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Russia and China Hold Joint Military Exercises

When China and Russia conducted joint military exercises in August, officials from both countries praised them as a sign of their new strategic partnership.

Chinese and Russian generals sought to reassure the world that the exercises were not aimed at any third nation. But some experts say the war games raise questions about whether closer Sino-Russian military ties are benign--or potentially threatening to the United States and the region.

Evan Medeiros, a China security expert at the research group in Washington D.C., says although Sino-Russian relations are at a turning point, Moscow is actually looking for a way to get Washington to cooperate more.

"Russia clearly has frustrations in its relationship with the United States and it can use its bilateral ties and its military aid to China as a way to leverage greater cooperation from the United States."

Bonnie Glaser is a China scholar at the Center for Strategic and International Studies in Washington D.C.

She says neither China nor Russia can afford to antagonize the United States. "The extent of collaboration between the two countries against the United States I think is not likely to be very great because it doesn't serve either Moscow or Beijing's interests."

But experts agree that Russia and China are concerned about U.S. dominance in global affairs. At a summit between Chinese President Hu Jintao and Russian President Vladimir Putin earlier this year, the two leaders released a joint statement about their vision of international affairs in the future, criticizing the U.S. role in the world.

The Shanghai Cooperation Organization, a security group dominated by China and Russia, also recently called for a timetable for foreign -- that is, U.S. -- troops to be withdrawn from bases in Central Asia.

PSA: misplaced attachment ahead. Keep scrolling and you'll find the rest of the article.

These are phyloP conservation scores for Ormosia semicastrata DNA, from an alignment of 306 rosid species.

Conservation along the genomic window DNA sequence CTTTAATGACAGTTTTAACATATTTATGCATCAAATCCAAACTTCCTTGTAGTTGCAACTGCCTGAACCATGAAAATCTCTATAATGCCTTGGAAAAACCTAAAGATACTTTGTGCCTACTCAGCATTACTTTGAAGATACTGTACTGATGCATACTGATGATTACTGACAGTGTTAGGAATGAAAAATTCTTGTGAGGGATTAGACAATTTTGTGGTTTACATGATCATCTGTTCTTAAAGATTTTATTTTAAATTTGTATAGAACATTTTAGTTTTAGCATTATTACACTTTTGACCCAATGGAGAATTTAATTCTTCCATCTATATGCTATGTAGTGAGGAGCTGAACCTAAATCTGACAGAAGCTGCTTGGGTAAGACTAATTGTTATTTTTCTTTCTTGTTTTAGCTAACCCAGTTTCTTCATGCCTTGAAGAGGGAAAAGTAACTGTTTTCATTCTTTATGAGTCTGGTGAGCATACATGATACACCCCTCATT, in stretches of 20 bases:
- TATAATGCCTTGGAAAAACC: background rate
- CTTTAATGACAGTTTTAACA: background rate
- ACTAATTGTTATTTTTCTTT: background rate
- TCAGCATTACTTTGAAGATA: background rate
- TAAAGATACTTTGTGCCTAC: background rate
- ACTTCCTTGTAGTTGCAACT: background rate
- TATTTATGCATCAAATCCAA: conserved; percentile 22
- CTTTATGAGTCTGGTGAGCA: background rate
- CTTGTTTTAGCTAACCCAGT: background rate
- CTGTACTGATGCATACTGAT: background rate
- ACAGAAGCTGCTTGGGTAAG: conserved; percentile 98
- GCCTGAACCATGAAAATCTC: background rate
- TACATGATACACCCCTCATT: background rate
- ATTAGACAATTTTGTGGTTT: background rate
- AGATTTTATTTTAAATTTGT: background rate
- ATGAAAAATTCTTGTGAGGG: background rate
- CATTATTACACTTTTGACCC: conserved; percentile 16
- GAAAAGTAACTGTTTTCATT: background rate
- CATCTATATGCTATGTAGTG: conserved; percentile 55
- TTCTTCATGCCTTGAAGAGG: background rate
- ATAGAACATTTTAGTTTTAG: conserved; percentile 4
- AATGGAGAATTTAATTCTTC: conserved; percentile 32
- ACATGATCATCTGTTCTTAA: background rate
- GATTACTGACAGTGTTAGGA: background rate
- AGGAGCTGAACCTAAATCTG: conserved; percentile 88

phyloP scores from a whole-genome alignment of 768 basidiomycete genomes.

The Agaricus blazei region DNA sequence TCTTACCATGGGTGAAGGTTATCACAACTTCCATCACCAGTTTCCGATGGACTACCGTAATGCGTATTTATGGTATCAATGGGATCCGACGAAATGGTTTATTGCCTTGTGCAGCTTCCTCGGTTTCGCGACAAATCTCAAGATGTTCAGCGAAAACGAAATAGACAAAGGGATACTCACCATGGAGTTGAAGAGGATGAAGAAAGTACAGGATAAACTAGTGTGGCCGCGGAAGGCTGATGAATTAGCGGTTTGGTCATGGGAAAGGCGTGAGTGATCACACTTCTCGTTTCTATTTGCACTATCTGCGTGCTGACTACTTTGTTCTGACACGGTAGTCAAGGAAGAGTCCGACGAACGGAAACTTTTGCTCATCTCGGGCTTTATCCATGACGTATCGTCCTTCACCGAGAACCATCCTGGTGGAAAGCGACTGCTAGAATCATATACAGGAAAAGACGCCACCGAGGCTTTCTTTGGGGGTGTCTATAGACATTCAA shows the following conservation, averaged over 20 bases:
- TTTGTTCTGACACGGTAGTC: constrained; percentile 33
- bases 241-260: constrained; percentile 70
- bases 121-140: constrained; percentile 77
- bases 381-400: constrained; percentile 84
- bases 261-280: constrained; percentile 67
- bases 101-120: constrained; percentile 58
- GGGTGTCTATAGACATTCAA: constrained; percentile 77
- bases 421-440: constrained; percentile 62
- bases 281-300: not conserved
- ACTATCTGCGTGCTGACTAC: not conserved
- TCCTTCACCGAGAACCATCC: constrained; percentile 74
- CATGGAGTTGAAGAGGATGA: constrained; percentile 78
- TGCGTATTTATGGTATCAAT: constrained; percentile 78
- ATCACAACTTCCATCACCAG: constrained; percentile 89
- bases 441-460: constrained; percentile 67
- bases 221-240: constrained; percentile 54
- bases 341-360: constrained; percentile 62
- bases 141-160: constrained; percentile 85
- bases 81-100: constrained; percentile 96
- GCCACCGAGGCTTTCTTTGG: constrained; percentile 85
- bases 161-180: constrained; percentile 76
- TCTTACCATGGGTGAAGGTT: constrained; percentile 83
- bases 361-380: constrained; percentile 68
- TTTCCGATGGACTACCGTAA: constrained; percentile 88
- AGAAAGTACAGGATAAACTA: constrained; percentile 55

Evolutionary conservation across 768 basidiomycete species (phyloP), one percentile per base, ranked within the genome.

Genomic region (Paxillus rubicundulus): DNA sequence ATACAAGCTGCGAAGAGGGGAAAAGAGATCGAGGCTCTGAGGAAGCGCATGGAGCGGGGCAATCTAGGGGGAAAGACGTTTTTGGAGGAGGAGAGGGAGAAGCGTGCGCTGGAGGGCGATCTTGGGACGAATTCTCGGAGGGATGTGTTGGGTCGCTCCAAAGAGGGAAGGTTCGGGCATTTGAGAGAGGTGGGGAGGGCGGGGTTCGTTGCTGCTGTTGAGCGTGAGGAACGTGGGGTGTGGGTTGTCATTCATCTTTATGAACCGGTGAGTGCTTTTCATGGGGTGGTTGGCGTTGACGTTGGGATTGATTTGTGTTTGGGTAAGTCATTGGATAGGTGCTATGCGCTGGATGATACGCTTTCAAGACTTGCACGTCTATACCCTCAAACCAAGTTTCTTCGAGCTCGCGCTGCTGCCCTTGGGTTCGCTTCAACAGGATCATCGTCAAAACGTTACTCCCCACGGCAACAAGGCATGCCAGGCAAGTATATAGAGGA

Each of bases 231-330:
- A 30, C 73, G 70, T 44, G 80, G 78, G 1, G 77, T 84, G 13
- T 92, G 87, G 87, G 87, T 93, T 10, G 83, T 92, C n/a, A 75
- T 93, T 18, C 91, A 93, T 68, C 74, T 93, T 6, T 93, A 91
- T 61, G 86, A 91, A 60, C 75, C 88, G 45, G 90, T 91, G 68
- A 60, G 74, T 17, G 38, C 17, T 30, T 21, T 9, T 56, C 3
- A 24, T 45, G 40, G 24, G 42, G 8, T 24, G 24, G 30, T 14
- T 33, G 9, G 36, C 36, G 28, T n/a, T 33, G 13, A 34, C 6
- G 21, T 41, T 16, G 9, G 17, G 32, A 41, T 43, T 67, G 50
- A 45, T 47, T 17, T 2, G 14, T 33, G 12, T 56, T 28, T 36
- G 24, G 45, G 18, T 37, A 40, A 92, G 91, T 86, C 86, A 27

China has become the largest buyer of Russian military equipment. And last year, China and Russia signed an agreement settling all disputes along their shared border of more than 4,000 kilometers.

Trade between the two neighbors, which historically has been low, has also expanded.

Johannes Linn, an expert on global development at the Brookings Institution research group in Washington D.C., says Sino-Russian trade is expected to reach $80 billion by 2010. "Russia, of course, provides mostly energy and raw materials, that is something that China much values and is very dependent on to a significant extent. Russia in turn gets a lot of mostly household items, such as apparel and furniture."

Despite growing Sino-Russian ties, analysts say many in Russia remain wary of their neighbor's growing economic and military might.

Yet given the large potential for friction between the two historic rivals, Dr. Linn sees closer Sino-Russian ties as good news for global stability. "Russia and China have a common interest in relations with each other that are aiming towards stable and, with each other certainly, peaceful coexistence, and given that these are two large countries, nuclear superpowers, I think it's in everybody's interest that these two countries have peaceful relations."

Many experts describe the China-Russia-United States relationship as a strategic triangle. Two of the three sometimes align themselves against the other. China and Russia might step up some of their anti-U.S. rhetoric, but most agree the United States will remain the dominant force in the triangle for years to come.